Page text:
A CAPA survey results show that India’s millennials are more adventurous and confident than previous generations when it comes to travel, as well as being more inclined towards discretionary consumption of activities such as travel, as opposed to saving. They prefer independent travel over group tours and are less concerned than their parents about the availability of vegetarian/Indian food, or whether English is widely spoken in the destination.
“The market includes sophisticated segments with an ability and willingness to spend – than most destinations realise. Similarly, there will be large numbers of first-time travellers entering the international holiday market every year. These things point to the need for airlines, tourism boards and travel companies to invest much more in understanding the diverse Indian travel landscape, and to pursue a more segmented approach to product development and marketing in order to grow volumes,” informs Binit Somaia of CAPA India.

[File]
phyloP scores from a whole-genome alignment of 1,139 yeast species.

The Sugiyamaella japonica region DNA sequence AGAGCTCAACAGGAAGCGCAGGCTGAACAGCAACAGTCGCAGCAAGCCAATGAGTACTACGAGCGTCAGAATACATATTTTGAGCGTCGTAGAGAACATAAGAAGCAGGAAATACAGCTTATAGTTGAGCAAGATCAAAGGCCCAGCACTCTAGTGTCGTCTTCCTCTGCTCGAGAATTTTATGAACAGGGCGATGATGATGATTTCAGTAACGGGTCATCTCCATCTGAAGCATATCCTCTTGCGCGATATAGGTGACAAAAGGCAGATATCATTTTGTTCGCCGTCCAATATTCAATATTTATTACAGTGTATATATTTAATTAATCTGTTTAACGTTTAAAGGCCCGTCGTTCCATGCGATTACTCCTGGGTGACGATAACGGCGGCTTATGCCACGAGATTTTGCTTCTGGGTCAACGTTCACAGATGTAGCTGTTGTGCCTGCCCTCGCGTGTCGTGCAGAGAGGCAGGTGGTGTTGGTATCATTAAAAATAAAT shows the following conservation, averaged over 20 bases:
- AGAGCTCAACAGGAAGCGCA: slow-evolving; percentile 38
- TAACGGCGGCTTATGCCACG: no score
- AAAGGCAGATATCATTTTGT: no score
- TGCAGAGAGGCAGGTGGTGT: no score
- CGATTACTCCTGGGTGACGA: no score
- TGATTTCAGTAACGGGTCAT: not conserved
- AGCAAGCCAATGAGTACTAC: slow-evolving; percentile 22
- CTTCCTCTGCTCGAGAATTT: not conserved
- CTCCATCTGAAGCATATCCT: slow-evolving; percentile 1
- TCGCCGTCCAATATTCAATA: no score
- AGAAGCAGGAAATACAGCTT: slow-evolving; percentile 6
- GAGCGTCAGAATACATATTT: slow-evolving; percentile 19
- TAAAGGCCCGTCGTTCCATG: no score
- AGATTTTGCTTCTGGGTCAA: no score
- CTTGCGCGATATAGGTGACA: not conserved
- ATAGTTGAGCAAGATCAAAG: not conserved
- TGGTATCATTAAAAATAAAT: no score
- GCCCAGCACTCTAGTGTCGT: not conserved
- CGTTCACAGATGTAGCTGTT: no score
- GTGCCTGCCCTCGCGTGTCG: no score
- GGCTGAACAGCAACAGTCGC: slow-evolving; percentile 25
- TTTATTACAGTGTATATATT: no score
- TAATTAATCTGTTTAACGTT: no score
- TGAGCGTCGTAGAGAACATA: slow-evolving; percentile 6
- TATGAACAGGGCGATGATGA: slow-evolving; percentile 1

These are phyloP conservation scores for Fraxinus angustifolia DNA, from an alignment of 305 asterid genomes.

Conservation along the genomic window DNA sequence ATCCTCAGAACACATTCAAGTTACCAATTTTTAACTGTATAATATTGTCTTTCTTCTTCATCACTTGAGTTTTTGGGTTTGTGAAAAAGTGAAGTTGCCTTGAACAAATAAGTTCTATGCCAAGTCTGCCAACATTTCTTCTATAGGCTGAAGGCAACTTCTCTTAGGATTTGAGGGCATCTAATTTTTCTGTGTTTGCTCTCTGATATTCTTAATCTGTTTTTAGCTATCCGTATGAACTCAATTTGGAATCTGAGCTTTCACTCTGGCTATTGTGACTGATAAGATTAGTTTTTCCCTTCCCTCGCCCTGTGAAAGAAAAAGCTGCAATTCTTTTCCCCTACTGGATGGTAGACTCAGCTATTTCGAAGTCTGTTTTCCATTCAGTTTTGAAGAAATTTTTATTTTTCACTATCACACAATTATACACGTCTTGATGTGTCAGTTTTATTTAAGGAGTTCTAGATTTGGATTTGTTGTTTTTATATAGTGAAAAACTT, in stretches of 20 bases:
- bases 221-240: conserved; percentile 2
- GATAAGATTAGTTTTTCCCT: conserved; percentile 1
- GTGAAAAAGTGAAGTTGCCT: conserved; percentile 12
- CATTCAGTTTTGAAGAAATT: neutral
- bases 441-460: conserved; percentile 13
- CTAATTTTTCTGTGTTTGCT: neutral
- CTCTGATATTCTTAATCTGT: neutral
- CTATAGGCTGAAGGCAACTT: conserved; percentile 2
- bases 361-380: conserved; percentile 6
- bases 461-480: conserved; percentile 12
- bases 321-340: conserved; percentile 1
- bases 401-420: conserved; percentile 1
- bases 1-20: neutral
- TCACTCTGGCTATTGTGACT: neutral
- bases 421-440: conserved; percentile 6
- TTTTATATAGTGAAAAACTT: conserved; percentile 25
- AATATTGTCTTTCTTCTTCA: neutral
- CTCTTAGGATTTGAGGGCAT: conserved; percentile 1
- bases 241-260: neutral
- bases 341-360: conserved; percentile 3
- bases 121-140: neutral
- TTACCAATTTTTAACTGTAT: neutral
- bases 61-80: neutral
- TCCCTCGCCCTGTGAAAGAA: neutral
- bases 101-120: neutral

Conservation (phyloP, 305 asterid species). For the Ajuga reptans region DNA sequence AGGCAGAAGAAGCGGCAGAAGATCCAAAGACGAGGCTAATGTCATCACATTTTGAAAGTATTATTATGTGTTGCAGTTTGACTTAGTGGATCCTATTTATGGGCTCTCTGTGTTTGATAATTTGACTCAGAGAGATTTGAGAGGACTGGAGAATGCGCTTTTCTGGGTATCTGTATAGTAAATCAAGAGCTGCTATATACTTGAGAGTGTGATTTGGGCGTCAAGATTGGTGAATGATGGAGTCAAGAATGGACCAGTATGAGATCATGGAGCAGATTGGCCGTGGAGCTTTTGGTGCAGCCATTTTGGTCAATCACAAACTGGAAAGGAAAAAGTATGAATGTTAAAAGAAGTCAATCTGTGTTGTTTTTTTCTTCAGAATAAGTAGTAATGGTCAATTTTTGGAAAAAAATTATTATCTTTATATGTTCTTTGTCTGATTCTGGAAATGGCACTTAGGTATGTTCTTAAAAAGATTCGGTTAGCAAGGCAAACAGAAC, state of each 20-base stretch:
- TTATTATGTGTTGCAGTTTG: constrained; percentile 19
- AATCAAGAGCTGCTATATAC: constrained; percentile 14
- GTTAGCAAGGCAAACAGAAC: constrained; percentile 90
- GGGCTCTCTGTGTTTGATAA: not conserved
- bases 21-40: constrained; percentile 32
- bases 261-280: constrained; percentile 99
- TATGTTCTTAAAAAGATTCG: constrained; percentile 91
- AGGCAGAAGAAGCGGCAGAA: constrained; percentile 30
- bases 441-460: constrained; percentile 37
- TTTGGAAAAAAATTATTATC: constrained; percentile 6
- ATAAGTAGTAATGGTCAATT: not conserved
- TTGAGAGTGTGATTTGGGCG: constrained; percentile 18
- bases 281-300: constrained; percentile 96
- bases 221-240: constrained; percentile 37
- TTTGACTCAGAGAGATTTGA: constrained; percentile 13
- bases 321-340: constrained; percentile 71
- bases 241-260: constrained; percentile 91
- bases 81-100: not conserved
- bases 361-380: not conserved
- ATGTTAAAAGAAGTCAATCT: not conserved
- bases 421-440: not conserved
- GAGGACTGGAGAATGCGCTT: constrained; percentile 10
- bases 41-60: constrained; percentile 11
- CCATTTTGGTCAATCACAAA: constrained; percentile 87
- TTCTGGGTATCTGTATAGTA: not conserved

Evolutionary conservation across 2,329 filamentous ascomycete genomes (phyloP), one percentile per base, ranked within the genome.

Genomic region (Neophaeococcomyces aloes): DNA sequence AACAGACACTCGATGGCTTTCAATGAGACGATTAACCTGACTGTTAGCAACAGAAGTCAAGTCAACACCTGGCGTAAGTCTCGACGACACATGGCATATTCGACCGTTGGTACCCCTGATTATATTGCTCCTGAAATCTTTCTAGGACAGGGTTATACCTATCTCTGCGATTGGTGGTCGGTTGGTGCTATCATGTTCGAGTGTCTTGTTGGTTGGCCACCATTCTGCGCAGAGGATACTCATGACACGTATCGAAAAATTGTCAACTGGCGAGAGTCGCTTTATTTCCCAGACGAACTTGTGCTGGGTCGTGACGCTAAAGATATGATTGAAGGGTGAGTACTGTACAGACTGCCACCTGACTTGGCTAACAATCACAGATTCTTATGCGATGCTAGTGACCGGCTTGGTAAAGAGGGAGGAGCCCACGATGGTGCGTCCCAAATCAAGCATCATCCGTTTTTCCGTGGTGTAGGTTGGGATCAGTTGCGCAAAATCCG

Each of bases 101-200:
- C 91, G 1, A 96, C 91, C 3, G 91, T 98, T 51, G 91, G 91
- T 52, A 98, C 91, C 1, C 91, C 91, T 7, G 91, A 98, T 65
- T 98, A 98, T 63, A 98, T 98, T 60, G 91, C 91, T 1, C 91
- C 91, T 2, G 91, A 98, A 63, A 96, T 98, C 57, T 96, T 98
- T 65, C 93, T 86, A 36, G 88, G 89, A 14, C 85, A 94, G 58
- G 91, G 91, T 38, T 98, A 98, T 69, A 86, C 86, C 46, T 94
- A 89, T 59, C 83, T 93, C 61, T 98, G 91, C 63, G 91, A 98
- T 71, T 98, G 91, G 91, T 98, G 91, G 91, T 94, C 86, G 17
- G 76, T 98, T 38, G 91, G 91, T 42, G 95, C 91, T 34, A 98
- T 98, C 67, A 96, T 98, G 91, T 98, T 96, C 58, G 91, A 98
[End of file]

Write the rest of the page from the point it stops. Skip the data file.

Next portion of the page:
A lot of this traffic is headed to the not-so-distant shores of the Gulf Cooperation Council (GCC) nations, notably Dubai, which has become a must-do destination for most Indians. “With a sizeable, young demographic, growing and aspiring middle class, robust domestic economy – India’s outbound travel market is at an interesting tipping point. The improved air connectivity to short-haul destinations and the low-cost carriers make India an attractive outbound travel market. Dubai, Saudi Arabia, Bahrain remain the most popular outbound markets for Indians with increased business & work opportunities, relaxed visa regulations for Indian nationals and an ever-increasing range of leisure attractions in GCC,” says Deep Kalra, founder & CEO, MakeMyTrip.com, a large Online Travel Agency (OTA).